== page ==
Monday, October 26, 2009

Poetic Mondays-Elizabeth Barrett Browning

I love Barrett Browning's work a true Victorian romantic poet. The first poem is well known and the second is one of my favorites.

How Do I Love Thee? (Sonnet 43)
by Elizabeth Barrett Browning

How do I love thee? Let me count the ways.
I love thee to the depth and breadth and height
My soul can reach, when feeling out of sight
For the ends of being and ideal grace.
I love thee to the level of every day's
Most quiet need, by sun and candle-light.
I love thee freely, as men strive for right.
I love thee purely, as they turn from praise.
I love thee with the passion put to use
In my old griefs, and with my childhood's faith.
I love thee with a love I seemed to lose
With my lost saints. I love thee with the breath,
Smiles, tears, of all my life; and, if God choose,
I shall but love thee better after death.

The Sleep
Of all the thoughts of God that are
Borne inward unto souls afar,
Along the Psalmist's music deep,
Now tell me if that any is,
For gift or grace, surpassing this—
'He giveth His belovèd sleep'?

What would we give to our beloved?
The hero's heart to be unmoved,
The poet's star-tuned harp, to sweep,
The patriot's voice, to teach and rouse,
The monarch's crown, to light the brows?
He giveth His belovèd, sleep.

What do we give to our beloved?
A little faith all undisproved,
A little dust to overweep,
And bitter memories to make
The whole earth blasted for our sake.
He giveth His belovèd, sleep.

'Sleep soft, beloved!' we sometimes say,
But have no tune to charm away
Sad dreams that through the eye-lids creep.
But never doleful dream again
Shall break the happy slumber when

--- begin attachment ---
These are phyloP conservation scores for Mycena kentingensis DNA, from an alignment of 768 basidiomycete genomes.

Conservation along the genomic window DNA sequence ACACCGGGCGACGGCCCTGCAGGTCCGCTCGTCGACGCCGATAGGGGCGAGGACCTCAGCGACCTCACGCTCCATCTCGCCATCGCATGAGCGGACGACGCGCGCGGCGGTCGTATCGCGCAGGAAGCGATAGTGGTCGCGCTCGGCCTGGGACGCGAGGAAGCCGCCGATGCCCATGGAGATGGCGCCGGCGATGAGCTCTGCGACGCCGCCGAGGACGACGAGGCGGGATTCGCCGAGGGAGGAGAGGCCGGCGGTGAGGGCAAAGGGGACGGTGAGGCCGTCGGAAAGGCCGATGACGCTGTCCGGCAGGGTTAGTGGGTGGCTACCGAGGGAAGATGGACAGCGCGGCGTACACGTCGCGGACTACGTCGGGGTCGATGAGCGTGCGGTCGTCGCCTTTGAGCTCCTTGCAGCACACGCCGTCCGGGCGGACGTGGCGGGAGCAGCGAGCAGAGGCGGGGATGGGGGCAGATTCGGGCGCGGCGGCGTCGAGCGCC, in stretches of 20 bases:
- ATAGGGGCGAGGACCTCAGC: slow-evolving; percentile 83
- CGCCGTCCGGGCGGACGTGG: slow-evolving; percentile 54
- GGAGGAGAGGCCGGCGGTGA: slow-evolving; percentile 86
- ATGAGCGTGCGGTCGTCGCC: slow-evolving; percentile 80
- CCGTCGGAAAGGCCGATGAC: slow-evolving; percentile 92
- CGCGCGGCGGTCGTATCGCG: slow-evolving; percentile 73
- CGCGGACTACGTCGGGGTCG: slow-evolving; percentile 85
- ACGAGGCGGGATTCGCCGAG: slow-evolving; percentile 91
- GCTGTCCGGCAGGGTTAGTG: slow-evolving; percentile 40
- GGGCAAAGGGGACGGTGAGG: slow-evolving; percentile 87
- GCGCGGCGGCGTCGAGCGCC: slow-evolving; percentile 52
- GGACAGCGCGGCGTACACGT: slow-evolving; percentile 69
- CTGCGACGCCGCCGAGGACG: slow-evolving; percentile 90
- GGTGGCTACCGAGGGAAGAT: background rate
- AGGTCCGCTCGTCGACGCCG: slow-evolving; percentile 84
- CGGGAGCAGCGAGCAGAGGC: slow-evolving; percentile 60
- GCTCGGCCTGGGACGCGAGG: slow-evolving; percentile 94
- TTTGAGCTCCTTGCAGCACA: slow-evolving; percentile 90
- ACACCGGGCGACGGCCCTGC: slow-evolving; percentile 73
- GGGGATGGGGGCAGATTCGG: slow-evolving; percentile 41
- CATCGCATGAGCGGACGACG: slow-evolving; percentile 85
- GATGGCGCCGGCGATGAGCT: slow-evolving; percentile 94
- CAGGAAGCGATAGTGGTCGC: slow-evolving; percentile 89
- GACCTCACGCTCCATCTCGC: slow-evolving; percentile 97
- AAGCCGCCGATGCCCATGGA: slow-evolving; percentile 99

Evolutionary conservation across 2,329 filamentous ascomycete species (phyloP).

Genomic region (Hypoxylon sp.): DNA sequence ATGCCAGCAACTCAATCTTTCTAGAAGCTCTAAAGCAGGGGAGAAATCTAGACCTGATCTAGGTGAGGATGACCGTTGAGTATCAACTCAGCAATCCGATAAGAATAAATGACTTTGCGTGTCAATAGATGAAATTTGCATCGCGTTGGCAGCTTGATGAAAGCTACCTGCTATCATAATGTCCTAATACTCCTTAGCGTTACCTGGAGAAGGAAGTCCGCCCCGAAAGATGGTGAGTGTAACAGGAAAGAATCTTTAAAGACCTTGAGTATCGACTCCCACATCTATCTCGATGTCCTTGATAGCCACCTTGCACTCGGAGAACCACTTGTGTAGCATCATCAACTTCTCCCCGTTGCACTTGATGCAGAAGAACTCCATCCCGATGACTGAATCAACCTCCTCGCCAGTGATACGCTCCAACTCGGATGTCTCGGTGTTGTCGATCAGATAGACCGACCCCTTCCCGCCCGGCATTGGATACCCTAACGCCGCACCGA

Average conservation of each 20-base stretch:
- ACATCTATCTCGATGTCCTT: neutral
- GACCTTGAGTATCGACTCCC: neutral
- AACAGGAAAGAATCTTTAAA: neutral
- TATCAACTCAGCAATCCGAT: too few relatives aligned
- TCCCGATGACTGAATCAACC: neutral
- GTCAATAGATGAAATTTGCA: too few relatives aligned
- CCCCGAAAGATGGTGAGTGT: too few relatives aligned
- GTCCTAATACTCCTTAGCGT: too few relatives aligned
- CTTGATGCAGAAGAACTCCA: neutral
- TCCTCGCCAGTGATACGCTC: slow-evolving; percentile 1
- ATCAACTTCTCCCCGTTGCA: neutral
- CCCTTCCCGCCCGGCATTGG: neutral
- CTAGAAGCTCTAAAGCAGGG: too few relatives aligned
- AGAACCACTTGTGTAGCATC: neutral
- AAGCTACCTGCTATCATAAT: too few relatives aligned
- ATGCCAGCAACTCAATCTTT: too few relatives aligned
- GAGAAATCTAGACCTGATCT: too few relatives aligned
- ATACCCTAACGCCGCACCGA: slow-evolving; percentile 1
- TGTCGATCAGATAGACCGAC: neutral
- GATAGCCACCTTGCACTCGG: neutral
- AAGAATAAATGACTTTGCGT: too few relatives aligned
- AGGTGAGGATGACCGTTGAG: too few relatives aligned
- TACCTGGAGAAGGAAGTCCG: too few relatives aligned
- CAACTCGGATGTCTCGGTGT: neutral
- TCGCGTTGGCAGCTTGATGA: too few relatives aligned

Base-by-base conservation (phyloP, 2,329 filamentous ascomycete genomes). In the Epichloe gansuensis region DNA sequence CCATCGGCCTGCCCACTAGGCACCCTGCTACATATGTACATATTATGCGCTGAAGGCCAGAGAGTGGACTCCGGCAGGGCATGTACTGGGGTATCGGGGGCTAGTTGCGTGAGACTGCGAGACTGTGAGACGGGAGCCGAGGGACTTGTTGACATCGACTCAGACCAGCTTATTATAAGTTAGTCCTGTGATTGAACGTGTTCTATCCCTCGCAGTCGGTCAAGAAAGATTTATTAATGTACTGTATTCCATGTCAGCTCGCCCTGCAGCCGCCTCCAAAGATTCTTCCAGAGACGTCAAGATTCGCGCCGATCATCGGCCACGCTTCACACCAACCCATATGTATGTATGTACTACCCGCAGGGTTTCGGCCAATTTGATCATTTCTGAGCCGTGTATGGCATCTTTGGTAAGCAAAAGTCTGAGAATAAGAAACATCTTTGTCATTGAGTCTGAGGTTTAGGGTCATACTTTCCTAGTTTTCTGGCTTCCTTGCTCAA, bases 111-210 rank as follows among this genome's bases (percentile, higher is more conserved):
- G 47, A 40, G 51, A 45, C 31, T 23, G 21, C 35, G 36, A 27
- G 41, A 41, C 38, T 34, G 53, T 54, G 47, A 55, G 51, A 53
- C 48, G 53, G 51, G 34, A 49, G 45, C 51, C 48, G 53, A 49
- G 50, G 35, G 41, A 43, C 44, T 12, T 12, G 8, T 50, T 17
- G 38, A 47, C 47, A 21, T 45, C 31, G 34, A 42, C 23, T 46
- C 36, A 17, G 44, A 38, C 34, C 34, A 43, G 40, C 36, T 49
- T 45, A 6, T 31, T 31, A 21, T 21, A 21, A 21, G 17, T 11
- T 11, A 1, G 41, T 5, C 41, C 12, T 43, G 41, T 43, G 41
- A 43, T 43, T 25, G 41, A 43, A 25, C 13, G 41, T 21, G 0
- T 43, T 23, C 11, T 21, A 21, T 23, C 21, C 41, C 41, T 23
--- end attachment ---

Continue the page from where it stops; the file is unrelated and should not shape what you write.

He giveth His belovèd, sleep.

O earth, so full of dreary noises!
O men, with wailing in your voices!
O delvèd gold, the wailers heap!
O strife, O curse, that o'er it fall!
God strikes a silence through you all,
He giveth His belovèd, sleep.

His dews drop mutely on the hill;
His cloud above it saileth still,
Though on its slope men sow and reap.
More softly than the dew is shed,
Or cloud is floated overhead,
He giveth His belovèd, sleep.

Aye, men may wonder while they scan
A living, thinking, feeling man
Confirmed in such a rest to keep;
But angels say, and through the word
I think their happy smile is heard—
'He giveth His belovèd, sleep.'

For me, my heart that erst did go
Most like a tired child at a show,
That sees through tears the mummers leap,
Would now its wearied vision close,
Would child-like on His love repose,
Who giveth His belovèd, sleep.

And, friends, dear friends,—when it shall be
That this low breath is gone from me,
And round my bier ye come to weep,
Let One, most loving of you all,
Say, 'Not a tear must o'er her fall;
He giveth His belovèd, sleep.'

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